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If you like Pride and Prejudice you’ll want to pick up Gaskell’s Wives and Daughters.

Young women coming of age in an English village, the suspense of an impossible love attraction and comically shallow relations and neighbours combine for an endearing, absorbing read. Gaskell’s writing exudes subtle wit and irony reminiscent of Austen (which I’ve yet to find in a contemporary novel, though Austen fan fiction writers try their best). At seven hundred pages, however, this hefty book covers more ground than Austen novels do, including the topic of death, which never makes an appearance in Austen.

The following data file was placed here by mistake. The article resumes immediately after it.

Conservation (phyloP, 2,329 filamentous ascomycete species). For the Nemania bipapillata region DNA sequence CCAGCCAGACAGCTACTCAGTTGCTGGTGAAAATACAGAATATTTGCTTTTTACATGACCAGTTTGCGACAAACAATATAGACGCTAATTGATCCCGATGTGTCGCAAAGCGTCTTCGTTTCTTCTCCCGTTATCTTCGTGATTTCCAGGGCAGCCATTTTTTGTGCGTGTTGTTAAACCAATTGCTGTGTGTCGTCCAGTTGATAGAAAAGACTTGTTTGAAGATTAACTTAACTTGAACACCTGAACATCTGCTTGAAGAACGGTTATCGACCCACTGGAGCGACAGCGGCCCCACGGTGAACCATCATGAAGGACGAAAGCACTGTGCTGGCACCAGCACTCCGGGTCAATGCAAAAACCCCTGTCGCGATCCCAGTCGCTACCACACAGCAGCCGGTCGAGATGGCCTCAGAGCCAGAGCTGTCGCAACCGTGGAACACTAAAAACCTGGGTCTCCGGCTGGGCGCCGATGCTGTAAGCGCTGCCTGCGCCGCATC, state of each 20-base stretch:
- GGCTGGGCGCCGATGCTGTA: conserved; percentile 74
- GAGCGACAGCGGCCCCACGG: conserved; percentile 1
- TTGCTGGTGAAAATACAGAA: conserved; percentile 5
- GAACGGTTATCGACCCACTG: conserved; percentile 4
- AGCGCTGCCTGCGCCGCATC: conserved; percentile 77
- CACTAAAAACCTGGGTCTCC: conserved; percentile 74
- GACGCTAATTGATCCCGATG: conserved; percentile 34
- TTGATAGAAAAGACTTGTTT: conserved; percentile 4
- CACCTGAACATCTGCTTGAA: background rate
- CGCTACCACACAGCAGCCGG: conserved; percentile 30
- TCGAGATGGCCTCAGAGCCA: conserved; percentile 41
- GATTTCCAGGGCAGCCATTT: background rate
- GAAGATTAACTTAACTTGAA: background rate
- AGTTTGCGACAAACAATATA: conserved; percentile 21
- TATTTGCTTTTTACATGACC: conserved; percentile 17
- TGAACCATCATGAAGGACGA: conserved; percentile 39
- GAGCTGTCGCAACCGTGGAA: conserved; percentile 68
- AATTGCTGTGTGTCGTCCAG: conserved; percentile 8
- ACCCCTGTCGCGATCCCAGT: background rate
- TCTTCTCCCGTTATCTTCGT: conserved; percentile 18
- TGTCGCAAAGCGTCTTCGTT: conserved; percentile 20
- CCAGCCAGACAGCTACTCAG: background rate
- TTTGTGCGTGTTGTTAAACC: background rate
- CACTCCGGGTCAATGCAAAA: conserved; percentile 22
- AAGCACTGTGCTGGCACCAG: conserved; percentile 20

Gaskell contrasts the goodness of sensible, likeable and honest Molly with her charming but deceptive and superficial stepsister. Molly is a heroine who beams alongside the flawed (although fascinating) and manipulative Cynthia, although mostly to the reader alone; the other characters are sometimes blinded by Cynthia’s beauty and wit and fail to see honest Molly’s goodness and integrity, which “does what is right even when no one is looking,” to quote a popular phrase. But morality wins in the end, and Molly’s persevering goodness sees its just reward.

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